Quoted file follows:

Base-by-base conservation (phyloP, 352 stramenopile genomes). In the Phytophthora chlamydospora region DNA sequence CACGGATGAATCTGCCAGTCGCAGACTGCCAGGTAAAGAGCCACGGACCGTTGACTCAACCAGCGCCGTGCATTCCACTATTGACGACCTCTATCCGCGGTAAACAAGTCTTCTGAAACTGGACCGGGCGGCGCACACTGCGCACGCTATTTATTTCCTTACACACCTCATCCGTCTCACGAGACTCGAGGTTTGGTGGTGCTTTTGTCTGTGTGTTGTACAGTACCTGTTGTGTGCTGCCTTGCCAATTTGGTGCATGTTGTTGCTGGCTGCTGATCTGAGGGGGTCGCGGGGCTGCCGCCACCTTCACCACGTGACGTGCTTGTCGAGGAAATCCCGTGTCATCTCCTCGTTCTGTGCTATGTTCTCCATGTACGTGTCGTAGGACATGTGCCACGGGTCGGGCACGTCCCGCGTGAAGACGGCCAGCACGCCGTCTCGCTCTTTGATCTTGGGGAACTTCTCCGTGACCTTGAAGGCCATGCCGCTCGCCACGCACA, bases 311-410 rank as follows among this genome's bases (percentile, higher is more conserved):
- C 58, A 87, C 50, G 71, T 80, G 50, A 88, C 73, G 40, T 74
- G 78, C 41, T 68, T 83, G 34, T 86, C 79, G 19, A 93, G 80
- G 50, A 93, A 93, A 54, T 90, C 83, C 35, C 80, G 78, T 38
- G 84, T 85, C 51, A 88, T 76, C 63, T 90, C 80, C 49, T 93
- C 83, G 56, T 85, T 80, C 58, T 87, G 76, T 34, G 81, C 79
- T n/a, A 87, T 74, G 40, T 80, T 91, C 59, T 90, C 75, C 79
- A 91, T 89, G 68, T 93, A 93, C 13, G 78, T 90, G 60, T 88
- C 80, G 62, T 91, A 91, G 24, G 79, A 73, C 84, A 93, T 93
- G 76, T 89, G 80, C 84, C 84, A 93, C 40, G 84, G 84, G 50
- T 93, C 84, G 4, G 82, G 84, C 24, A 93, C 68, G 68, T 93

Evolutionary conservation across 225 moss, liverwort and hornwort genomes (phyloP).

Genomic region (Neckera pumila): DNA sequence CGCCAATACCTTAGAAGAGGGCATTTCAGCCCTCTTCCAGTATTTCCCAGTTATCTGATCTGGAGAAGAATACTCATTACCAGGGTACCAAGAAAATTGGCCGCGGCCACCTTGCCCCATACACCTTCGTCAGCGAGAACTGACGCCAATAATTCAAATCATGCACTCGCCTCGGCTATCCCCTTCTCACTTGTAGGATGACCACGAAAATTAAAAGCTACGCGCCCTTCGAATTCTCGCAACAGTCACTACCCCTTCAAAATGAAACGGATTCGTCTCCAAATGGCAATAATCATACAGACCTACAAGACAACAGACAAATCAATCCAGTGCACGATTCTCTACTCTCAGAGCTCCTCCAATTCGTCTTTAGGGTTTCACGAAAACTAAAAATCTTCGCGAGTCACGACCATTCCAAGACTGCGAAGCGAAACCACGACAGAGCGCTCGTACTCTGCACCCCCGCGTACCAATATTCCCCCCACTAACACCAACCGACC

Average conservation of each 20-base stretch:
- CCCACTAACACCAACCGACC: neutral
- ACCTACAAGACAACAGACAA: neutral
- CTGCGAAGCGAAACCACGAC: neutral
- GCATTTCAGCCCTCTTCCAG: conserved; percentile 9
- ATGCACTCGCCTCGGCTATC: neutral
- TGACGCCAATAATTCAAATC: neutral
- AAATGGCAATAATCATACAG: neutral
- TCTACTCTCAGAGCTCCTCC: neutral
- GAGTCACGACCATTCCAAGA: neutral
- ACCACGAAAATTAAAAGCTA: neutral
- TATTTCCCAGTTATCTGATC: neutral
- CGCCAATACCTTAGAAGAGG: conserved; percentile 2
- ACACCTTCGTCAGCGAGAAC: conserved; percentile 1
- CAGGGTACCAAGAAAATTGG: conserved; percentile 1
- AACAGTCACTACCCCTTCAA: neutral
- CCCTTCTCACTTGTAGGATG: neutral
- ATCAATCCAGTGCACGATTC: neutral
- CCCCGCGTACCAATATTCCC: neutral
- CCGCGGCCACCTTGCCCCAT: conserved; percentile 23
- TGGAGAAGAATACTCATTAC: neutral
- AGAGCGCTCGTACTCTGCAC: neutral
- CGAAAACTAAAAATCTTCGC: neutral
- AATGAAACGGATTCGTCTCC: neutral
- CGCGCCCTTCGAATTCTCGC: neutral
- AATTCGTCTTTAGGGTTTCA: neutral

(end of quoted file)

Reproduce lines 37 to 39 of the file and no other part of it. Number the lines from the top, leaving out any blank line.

- AATGAAACGGATTCGTCTCC: neutral
- CGCGCCCTTCGAATTCTCGC: neutral
- AATTCGTCTTTAGGGTTTCA: neutral